In the time between the announcement of your appointment as EMG CTO in mid-May — just as the Bundesliga was about to become the first major league in Europe to go back on the air with Project Re-Start – to now as you come on-board, the live sports production world has been turned completely on its head due to this global pandemic. What a time to take up the reins as CTO!

It’s a fantastic time to take up the reins! Across the whole industry we have seen change in the last seven-plus months unlike anything we have seen before, at an incredible pace.

Quite often systems and infrastructure development leads the way in the art of the possible, and the challenge was gaining the confidence of production and operational teams. As we all know, remaining operational, or becoming operational again since March has required all parts of the industry to think differently, and in some circumstances take steps that would have otherwise unthinkable within such a condensed timescale.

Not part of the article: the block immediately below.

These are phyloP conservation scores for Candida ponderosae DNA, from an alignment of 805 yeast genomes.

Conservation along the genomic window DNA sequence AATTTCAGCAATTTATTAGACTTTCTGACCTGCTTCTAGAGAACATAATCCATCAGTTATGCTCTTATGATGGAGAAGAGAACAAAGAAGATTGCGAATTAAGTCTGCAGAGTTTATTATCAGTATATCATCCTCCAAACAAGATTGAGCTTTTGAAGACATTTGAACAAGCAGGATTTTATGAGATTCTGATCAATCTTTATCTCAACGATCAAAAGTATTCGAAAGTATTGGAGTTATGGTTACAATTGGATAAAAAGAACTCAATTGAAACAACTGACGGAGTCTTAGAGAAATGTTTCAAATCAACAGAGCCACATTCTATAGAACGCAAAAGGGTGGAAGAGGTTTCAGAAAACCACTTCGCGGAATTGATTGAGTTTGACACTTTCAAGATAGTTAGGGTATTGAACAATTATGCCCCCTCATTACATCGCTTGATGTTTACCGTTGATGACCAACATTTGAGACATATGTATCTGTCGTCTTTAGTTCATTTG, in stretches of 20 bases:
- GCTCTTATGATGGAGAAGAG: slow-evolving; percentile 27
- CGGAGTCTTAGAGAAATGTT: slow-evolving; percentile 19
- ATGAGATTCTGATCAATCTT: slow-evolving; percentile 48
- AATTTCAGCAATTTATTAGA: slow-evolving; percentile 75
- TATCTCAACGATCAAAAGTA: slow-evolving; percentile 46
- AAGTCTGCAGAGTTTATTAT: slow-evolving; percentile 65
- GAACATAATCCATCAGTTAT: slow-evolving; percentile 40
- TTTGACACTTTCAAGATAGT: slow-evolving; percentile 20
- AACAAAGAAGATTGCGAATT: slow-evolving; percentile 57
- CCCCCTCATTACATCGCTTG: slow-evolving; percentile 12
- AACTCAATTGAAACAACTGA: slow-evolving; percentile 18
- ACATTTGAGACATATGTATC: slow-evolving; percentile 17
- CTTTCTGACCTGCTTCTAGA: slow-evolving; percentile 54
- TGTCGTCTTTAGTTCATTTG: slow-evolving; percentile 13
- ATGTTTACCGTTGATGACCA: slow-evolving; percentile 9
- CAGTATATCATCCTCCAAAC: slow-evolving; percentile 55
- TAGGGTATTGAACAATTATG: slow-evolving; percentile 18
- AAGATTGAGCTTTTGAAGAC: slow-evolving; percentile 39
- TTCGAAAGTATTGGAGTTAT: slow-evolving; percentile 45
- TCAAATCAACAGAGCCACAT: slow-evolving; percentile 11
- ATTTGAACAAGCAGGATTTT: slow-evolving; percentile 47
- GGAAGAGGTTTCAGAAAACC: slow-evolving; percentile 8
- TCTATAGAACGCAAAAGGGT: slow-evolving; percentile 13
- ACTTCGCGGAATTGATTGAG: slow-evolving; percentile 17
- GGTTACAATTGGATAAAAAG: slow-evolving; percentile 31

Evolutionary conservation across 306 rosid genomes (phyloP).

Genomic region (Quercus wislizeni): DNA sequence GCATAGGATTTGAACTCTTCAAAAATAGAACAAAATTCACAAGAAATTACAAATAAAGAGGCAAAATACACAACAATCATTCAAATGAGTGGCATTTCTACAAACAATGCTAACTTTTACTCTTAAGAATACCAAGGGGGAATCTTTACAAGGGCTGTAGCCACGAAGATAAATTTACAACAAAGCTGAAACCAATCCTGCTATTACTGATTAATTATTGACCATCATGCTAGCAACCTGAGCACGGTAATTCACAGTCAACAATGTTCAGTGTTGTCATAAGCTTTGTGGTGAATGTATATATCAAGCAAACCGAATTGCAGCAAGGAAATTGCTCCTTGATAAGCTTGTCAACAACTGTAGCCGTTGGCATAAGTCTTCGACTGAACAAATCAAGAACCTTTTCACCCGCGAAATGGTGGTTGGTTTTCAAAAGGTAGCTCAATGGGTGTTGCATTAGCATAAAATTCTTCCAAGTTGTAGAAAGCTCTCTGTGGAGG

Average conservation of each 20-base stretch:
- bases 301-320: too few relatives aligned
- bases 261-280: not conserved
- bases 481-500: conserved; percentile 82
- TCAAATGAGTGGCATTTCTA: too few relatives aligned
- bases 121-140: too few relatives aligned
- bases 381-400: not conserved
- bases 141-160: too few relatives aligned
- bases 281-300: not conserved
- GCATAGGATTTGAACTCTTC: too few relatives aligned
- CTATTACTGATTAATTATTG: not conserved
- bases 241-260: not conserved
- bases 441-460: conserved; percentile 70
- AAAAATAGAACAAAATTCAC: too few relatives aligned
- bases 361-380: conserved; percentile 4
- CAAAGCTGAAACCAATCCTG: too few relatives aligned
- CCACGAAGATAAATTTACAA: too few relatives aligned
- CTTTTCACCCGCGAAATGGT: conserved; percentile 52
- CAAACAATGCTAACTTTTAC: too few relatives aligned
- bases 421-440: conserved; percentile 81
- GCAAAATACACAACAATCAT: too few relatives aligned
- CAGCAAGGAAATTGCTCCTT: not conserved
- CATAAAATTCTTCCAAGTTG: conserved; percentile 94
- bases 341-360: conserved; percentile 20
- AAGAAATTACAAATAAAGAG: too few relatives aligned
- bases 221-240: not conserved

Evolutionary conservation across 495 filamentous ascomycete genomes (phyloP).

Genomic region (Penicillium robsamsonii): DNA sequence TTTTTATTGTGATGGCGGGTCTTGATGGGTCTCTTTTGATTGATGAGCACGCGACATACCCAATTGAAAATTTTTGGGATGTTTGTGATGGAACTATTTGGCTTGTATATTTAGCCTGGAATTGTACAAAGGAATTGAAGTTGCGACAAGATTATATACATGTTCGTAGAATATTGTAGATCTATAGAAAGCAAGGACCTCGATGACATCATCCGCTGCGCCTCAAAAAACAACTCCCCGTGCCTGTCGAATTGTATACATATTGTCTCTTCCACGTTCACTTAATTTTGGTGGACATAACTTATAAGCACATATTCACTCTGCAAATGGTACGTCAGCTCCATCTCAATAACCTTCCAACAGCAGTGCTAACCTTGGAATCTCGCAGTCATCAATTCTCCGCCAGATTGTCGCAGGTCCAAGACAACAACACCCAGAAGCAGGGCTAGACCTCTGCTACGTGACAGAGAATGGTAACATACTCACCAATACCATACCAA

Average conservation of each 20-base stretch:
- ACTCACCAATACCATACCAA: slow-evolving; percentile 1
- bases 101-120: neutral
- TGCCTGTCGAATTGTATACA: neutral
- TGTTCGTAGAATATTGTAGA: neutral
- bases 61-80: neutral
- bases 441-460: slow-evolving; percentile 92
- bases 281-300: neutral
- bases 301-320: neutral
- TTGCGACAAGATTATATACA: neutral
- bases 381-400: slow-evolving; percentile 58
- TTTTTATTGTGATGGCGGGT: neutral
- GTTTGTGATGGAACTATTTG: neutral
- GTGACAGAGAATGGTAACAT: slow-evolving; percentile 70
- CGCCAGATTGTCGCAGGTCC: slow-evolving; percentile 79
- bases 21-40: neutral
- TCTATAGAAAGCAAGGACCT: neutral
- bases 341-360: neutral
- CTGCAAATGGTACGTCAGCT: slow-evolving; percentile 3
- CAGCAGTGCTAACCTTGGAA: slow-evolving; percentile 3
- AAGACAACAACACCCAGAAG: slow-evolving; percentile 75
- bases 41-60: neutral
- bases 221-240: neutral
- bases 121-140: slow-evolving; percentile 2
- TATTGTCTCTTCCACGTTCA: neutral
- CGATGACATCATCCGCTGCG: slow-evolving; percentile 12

I recall standing in the humming MCR in the OB compound the day of the 2016 UEFA Champions League Final at the San Siro in Milan with previous EMG CTO Ronald Meyvisch – when he said it was necessary to completely re-think the way that technology was deployed for large-scale live sports event productions like that. I remember looking at him and really not being sure what he meant by that. But now, just over four years later, EMG has launched the diPloy modular standardised IP platform. Coming into EMG now, at the time of launch, how do you view the launch of diPloy and the key technological drivers behind it?

Firstly, I want to give credit to Ronald and the larger team behind diPloy. I’ve had the opportunity to review the system in detail, and I truly believe the thinking behind this system is revolutionary.